July 2013
Volume 13, Issue 9
Vision Sciences Society Annual Meeting Abstract  |   July 2013
Cue combination of conflicting color and luminance edges
Author Affiliations
  • Rebecca J. Sharman
    Nottingham Visual Neuroscience, School of Psychology, University of Nottingham, Nottingham, NG7 2RD
  • Paul V. McGraw
    Nottingham Visual Neuroscience, School of Psychology, University of Nottingham, Nottingham, NG7 2RD
  • Jonathan W. Peirce
    Nottingham Visual Neuroscience, School of Psychology, University of Nottingham, Nottingham, NG7 2RD
Journal of Vision July 2013, Vol.13, 1257. doi:https://doi.org/10.1167/13.9.1257
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    • Get Citation

      Rebecca J. Sharman, Paul V. McGraw, Jonathan W. Peirce; Cue combination of conflicting color and luminance edges. Journal of Vision 2013;13(9):1257. https://doi.org/10.1167/13.9.1257.

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      © ARVO (1962-2015); The Authors (2016-present)

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There is considerable evidence about how color and luminance edge cues are processed in isolation. However, it is less clear how they are combined, particularly when they conflict. Here we compare observed data with predictions from simple maximum likelihood estimation (MLE) based models. We find that chromatic cues were weighted surprisingly strongly in edge localization, given their relative reliability in isolation. Stimuli were comprised of achromatic or isoluminant bipartite fields; step-functions from black to white or red to green, presented in isolation or together. The isoluminant stimuli were designed to isolate the red-green (L-M) channel. Conflicting edges had a gap of 3 minutes of arc between the two step functions, but appeared fused. The contrast of the achromatic component was constant across conditions (0.02) and the isoluminant component was presented at three different contrasts (0.1, 0.2, 0.3). We used a method of adjustment, with unconstrained fixation and unlimited duration, to measure the perceived location of the fused edge and the variance of that judgment. Measurements from the achromatic and isoluminant stimuli were used to predict perceived location in the cue conflict condition. As expected, the reliability of the chromatic cue increased as a function of contrast and increasingly influenced perceived location of the fused edge. MLE accurately predicted the pattern of results across contrasts. However, it consistently over-estimated the relative importance of the luminance cue; this could be accounted for by a simple scale factor. Our results show that the weights generated from measurements of each component in isolation are not sufficient to predict edge location in conflicting conditions. The chromatic component requires a higher weight than would be predicted by MLE. At contrasts for which the components cues are equally reliable for localizing the edge, the visual system gives more weight to the position predicted by the chromatic information.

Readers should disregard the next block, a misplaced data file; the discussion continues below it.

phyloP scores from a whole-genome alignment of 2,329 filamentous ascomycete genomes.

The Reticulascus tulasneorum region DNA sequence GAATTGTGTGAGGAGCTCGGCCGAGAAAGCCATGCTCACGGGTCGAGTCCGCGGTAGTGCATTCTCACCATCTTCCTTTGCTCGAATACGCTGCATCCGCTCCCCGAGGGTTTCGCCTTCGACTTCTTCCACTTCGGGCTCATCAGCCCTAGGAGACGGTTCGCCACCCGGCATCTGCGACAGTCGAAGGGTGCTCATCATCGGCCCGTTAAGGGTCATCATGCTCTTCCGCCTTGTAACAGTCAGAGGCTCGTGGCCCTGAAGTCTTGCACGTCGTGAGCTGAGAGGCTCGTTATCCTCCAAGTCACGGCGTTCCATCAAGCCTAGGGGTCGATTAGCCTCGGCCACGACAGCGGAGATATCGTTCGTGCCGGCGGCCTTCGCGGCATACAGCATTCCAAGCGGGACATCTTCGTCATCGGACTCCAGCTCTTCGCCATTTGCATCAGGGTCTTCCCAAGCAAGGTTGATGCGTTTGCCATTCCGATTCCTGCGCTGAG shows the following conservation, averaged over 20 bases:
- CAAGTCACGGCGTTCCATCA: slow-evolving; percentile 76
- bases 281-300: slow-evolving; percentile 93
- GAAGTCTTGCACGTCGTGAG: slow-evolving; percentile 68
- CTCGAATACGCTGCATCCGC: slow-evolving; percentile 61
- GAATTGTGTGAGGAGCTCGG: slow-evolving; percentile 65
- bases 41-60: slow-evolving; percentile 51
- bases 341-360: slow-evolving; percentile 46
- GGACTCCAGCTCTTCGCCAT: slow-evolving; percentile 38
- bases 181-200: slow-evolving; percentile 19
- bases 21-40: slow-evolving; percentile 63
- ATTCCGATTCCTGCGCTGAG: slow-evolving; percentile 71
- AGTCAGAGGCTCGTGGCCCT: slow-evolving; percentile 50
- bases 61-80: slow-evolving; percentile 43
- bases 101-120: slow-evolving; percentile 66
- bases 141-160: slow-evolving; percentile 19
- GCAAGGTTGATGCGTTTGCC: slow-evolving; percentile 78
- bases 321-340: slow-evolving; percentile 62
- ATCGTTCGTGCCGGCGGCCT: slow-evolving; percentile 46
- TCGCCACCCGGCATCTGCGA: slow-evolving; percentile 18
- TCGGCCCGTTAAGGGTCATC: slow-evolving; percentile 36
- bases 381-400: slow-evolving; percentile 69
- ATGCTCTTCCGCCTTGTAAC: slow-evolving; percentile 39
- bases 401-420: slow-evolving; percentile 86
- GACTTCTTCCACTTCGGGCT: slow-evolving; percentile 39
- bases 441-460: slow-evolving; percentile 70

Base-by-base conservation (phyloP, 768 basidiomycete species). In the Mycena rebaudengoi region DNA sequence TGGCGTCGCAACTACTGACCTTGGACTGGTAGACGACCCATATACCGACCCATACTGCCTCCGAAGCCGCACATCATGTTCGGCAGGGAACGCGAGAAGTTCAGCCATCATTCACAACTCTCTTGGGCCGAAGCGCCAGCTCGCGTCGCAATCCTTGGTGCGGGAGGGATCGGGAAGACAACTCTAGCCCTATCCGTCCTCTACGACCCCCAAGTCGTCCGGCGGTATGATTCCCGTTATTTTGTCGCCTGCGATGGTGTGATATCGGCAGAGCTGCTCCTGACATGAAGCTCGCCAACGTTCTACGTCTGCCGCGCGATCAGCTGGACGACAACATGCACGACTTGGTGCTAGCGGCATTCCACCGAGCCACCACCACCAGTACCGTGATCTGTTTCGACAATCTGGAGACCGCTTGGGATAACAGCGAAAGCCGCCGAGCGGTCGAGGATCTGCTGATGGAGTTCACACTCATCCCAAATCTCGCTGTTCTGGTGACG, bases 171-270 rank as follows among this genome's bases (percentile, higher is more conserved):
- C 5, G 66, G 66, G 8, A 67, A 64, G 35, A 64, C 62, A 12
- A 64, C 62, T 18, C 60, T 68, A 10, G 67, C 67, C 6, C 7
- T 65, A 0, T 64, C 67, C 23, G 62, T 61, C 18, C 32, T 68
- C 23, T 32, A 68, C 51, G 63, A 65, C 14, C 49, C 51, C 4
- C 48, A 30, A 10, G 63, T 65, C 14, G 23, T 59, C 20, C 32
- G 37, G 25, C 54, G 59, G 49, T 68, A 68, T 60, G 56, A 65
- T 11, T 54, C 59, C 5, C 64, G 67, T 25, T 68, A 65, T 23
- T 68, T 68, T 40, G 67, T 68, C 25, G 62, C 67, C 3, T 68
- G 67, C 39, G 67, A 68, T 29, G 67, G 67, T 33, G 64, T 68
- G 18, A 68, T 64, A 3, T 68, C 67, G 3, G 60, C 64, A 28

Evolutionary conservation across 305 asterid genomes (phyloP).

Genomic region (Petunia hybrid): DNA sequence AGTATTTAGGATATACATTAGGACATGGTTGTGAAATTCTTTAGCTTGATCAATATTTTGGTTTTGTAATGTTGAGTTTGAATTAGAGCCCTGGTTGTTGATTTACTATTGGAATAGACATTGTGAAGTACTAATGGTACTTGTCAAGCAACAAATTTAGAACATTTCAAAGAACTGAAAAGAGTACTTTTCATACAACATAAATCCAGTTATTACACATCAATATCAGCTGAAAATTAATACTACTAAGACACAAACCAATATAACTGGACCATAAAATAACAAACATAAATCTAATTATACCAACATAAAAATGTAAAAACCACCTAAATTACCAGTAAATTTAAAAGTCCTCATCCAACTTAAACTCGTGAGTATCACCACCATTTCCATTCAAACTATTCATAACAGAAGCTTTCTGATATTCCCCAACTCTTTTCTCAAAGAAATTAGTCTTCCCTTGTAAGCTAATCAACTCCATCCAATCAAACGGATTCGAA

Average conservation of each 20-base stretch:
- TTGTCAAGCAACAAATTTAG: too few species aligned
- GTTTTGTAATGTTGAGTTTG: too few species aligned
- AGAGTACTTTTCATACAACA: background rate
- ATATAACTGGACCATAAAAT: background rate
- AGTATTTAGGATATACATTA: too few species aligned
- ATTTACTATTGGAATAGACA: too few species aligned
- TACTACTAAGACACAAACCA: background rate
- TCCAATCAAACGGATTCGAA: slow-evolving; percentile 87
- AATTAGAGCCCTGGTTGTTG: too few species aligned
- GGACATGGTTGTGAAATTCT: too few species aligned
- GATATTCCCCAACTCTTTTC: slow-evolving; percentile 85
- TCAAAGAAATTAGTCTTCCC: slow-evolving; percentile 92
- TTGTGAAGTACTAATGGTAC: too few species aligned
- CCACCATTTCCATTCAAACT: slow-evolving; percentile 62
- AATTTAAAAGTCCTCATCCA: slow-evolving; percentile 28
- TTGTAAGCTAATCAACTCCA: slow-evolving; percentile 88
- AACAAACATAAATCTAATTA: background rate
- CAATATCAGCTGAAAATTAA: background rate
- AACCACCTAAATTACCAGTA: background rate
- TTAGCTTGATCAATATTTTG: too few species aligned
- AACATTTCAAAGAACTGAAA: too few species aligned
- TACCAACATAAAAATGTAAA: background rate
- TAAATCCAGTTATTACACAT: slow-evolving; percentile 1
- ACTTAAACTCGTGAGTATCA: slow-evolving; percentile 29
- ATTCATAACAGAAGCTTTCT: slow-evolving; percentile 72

Meeting abstract presented at VSS 2013


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